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Gary Soto Cold Write

Within Gary Soto’s excerpt from his narrative A Summer’s Life regarding a childhood

memory, he swiftly shifts from the act of stealing the pie to the guilt that follows in order to convey

that his sin was overwhelming as “tears blurred [his] eyes” and that confession leads to

forgiveness.

Soto begins his narrative with stealing the pie, and before divulging in the pie, young Soto

remembers the story of Adam and Eve and the apple, yet disregards his knowledge to eat his

interpretation of the immoral apple. He then describes using powerful imagery the euphoric

feeling that accompanies his theft, by including that he “wiped [his] sticky fingers on the grass

and rolled [his] tongue over the corners of [his] mouth” he is showing the “pleasure” aspect of

guilty pleasure. Directly after this he begins to feel immediately guilty as “tears blurred [his]

eyes” when he began to recall all the miniscule details leading up to his sin. His sin starts to

consume his as he grow more and more paranoid with everything around him.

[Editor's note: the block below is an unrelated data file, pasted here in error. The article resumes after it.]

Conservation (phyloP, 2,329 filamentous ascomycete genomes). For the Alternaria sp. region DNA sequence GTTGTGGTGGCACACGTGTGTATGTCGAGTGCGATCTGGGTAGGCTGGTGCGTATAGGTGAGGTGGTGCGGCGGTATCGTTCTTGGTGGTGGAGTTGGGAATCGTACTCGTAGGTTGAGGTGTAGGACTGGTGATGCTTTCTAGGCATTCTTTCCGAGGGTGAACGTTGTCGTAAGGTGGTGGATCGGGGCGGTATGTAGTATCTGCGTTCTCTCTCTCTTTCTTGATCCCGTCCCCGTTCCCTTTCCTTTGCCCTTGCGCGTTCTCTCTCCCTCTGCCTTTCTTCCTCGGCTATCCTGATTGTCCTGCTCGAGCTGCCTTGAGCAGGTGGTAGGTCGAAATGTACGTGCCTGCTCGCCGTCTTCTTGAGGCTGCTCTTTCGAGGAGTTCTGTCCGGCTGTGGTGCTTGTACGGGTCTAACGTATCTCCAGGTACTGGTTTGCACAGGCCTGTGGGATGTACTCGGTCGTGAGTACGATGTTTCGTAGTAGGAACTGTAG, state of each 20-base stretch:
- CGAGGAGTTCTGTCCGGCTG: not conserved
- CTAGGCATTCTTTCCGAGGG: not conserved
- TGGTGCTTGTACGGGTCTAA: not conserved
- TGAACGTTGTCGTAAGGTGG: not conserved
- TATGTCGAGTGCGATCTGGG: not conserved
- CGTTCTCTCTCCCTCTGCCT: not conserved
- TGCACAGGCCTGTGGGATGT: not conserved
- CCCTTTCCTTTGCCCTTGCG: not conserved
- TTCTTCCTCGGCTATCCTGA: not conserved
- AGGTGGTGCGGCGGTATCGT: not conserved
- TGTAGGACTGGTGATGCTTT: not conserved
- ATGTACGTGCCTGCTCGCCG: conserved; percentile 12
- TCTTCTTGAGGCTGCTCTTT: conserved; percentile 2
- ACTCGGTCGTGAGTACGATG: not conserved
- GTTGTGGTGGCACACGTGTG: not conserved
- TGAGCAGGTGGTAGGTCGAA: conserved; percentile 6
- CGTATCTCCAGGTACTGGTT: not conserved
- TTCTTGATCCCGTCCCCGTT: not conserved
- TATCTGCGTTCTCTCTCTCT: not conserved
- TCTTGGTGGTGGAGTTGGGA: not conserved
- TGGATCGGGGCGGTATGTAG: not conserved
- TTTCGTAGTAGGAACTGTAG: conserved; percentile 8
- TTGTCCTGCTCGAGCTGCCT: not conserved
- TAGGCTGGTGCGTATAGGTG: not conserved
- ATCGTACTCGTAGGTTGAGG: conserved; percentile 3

After stealing the apple pie and feeling guilty and paranoid Soto seeks redemption and

shows that through imagery. Soto tries to redeem himself by helping his sister but later has to

leave because the image of “the kitchen swirling with heat and flies” was too much for him to

handle as it represented Hell to him. Soto’s attitude towards the kitchen reveals that the guilt was

too much for him and that he crawls underneath the house asking for forgiveness. During his time

under the house he “lay[s] until [he] was cold and then crawled back to the light, rising from one
knew, then another” which represents Soto being forgiven of his sin as he is accepted back into the

“light”.

Sin has been around since the creation of Earth, and it is still present in modern day society

as people are willing to sin to achieve their own greedy purpose. In the business world people are

willing to place profit over morality any day, like with insurance companies. Insurance companies

don’t care about the welfare of their clients, they care about how much money they’re going to be

raking in from their clients injury or accident. If people were able to to place morality above all

else, the world would be a much better place.